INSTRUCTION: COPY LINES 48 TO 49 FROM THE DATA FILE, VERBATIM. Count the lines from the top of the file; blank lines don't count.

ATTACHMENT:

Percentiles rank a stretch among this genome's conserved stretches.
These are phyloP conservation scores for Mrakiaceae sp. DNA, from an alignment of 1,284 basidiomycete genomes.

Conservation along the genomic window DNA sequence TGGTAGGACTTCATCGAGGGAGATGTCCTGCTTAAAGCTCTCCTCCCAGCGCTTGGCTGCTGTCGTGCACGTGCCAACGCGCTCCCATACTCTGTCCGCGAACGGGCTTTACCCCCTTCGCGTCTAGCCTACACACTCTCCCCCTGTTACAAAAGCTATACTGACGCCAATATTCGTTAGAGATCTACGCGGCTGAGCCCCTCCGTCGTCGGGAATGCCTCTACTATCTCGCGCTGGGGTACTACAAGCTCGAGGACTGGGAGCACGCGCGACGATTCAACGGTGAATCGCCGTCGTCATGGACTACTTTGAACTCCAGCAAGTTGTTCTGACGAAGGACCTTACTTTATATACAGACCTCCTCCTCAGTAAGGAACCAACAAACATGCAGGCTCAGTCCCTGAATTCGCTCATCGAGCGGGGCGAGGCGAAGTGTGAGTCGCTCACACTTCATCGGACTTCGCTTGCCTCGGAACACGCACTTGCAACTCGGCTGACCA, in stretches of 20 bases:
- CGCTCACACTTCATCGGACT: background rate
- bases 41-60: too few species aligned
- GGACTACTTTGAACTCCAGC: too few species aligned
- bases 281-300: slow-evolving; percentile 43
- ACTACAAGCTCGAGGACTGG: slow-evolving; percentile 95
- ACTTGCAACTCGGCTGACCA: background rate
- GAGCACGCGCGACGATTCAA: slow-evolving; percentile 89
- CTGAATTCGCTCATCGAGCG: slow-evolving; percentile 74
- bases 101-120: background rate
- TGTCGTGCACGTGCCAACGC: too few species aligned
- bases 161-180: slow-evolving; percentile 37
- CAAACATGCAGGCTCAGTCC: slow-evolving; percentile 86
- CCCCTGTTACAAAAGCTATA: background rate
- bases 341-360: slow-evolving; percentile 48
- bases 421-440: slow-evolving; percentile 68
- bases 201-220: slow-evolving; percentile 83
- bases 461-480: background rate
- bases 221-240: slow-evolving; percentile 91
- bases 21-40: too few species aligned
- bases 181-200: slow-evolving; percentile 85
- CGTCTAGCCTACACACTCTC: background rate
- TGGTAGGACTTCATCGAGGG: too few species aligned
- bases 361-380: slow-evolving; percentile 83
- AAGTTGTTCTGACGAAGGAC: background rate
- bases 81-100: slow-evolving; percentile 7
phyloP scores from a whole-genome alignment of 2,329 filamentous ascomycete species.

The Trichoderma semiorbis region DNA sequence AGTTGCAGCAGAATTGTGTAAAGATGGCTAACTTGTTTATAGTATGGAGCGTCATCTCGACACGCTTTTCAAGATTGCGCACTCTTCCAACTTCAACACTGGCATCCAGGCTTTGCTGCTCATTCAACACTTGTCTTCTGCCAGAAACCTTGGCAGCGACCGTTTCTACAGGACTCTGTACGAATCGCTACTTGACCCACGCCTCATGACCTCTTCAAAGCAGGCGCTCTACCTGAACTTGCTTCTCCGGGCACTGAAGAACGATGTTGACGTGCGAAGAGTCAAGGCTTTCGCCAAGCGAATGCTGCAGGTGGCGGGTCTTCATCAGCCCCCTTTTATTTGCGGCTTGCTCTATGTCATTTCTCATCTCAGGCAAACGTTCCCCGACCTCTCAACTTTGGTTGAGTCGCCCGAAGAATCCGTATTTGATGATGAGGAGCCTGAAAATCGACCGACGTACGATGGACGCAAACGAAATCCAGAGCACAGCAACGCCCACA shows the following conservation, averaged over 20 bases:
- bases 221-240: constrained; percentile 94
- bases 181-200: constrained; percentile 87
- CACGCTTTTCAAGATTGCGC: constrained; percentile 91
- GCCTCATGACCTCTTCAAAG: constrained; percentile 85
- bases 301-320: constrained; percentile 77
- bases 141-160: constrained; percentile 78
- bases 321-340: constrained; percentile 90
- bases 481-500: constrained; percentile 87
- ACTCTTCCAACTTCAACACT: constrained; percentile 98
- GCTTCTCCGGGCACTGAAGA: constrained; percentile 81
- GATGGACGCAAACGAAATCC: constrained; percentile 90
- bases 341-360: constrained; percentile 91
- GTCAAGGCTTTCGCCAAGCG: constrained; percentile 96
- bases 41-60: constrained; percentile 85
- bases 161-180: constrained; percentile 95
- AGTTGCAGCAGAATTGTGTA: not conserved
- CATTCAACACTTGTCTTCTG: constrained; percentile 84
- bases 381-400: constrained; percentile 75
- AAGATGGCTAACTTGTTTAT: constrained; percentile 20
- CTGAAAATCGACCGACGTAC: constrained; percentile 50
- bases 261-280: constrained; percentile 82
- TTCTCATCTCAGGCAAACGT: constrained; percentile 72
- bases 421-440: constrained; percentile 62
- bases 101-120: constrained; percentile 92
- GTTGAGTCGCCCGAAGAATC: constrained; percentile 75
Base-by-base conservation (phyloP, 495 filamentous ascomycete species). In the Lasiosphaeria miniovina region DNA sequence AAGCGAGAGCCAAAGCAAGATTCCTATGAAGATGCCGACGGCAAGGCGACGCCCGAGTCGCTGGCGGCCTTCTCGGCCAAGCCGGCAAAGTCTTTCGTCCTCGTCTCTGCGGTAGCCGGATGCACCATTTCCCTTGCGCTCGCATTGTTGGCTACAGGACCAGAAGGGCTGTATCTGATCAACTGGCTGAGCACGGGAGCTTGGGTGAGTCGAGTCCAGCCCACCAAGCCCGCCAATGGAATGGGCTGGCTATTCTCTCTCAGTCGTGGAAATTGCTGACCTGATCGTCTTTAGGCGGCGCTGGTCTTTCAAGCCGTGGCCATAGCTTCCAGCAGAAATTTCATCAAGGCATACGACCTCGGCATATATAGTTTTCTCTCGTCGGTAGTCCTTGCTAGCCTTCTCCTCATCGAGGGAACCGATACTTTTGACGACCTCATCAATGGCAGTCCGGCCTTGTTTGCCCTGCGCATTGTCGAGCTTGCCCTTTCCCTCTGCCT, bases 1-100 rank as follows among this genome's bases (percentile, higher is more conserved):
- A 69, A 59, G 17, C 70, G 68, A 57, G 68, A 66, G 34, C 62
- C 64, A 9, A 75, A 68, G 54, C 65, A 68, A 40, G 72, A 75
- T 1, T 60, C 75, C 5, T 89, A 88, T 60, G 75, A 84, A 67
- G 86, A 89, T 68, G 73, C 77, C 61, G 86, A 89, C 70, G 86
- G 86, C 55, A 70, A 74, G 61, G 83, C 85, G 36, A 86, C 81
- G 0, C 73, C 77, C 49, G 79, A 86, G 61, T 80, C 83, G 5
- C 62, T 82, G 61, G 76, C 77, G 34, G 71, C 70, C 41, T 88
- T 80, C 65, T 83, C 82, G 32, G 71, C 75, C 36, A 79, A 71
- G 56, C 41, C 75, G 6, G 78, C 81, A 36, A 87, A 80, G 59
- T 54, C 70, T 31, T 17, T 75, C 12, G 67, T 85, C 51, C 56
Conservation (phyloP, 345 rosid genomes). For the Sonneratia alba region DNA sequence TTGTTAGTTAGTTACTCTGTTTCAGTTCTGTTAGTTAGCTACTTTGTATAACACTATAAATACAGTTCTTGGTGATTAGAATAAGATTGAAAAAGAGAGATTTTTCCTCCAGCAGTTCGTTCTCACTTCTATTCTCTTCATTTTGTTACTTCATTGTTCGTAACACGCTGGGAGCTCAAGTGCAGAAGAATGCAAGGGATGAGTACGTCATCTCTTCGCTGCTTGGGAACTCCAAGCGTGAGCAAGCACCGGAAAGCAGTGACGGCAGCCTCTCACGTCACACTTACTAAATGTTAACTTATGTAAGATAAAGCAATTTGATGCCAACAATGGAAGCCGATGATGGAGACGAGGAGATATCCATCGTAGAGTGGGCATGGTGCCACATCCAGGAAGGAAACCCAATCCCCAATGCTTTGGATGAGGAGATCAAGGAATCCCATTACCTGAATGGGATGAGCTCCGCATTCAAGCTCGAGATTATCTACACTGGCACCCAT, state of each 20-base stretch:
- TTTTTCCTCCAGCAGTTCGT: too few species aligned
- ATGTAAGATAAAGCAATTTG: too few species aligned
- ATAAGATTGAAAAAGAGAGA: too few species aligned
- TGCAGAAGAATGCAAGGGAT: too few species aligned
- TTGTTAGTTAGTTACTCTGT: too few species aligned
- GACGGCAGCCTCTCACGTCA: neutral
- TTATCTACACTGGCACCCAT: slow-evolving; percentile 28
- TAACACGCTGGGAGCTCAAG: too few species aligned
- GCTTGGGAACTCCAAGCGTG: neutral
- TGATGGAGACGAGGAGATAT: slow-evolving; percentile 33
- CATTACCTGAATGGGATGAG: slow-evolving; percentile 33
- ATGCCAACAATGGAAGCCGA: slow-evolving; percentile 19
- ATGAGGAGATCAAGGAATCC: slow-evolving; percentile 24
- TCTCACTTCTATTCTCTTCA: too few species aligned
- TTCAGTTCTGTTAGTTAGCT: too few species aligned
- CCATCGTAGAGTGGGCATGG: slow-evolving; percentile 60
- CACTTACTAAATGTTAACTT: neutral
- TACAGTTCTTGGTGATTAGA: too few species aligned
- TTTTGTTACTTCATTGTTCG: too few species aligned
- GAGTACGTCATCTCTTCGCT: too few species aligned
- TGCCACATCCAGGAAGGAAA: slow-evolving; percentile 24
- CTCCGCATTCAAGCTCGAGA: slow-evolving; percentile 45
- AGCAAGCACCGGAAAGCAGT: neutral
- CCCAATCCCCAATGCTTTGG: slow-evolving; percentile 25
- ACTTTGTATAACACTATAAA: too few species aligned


- bases 381-400: constrained; percentile 75
- AAGATGGCTAACTTGTTTAT: constrained; percentile 20